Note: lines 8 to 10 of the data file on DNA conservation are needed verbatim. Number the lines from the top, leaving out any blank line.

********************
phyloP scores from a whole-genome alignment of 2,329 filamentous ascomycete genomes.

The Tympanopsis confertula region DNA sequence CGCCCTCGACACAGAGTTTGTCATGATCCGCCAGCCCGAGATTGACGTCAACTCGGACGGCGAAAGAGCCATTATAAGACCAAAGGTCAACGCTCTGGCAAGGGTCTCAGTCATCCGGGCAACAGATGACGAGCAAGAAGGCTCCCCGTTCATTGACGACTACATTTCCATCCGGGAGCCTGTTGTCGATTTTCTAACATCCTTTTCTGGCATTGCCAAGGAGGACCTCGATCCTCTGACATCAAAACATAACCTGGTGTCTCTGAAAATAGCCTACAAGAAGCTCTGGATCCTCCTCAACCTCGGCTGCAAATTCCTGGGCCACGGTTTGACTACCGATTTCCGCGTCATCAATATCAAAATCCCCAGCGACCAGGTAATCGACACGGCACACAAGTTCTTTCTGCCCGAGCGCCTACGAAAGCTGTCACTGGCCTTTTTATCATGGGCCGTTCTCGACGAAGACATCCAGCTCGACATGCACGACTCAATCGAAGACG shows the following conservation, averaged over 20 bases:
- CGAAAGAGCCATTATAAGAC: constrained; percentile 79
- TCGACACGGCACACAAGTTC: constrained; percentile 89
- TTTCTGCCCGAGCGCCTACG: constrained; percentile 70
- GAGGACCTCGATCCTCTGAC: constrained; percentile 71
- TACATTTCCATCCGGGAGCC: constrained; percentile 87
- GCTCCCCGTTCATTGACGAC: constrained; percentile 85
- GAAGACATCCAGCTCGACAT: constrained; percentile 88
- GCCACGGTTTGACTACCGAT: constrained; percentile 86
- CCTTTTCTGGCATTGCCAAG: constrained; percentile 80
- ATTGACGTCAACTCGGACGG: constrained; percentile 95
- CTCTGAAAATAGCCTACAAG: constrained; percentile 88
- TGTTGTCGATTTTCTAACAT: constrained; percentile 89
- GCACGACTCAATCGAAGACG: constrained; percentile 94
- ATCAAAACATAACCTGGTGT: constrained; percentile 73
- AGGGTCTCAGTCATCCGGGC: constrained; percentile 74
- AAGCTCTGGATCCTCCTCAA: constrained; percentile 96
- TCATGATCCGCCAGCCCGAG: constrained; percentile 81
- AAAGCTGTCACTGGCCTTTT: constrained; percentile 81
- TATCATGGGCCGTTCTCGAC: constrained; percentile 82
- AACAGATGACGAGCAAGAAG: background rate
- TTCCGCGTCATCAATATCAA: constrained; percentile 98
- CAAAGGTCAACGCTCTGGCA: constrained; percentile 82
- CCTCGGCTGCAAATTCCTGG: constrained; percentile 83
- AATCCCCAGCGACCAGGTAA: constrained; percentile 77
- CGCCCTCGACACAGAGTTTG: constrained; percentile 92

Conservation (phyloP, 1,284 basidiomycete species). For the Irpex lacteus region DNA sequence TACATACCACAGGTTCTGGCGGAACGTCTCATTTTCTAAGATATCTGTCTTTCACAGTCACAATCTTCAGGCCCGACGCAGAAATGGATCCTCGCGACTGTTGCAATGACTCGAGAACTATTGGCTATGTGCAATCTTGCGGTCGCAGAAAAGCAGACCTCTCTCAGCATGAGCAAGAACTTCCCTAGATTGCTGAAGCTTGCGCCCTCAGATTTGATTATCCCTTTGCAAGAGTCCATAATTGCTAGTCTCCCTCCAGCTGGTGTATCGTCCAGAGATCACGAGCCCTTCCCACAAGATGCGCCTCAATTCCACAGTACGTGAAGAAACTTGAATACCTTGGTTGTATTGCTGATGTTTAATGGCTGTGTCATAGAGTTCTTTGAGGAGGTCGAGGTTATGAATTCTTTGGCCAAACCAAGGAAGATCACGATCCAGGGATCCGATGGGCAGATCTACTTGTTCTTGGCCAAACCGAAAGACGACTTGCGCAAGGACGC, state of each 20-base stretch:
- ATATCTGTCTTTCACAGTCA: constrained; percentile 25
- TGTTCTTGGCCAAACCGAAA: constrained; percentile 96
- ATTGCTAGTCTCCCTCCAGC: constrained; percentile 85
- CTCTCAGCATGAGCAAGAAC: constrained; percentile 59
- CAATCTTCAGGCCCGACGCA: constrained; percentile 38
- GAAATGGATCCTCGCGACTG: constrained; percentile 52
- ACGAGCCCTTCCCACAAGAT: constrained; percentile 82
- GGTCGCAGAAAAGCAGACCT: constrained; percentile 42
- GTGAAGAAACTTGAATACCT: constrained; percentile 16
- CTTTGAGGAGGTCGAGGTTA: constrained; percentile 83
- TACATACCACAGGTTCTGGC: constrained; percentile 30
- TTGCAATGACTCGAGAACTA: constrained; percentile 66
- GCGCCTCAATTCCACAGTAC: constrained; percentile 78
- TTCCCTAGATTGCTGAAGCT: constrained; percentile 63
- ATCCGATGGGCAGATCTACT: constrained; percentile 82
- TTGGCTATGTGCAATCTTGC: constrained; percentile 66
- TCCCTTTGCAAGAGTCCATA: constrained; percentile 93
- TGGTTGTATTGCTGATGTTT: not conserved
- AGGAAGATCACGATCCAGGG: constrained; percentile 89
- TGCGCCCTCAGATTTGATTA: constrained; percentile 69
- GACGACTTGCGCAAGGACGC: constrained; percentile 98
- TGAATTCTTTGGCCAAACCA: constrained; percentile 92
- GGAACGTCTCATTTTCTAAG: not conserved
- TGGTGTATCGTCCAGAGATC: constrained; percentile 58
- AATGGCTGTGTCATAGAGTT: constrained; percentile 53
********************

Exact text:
- GCTCCCCGTTCATTGACGAC: constrained; percentile 85
- GAAGACATCCAGCTCGACAT: constrained; percentile 88
- GCCACGGTTTGACTACCGAT: constrained; percentile 86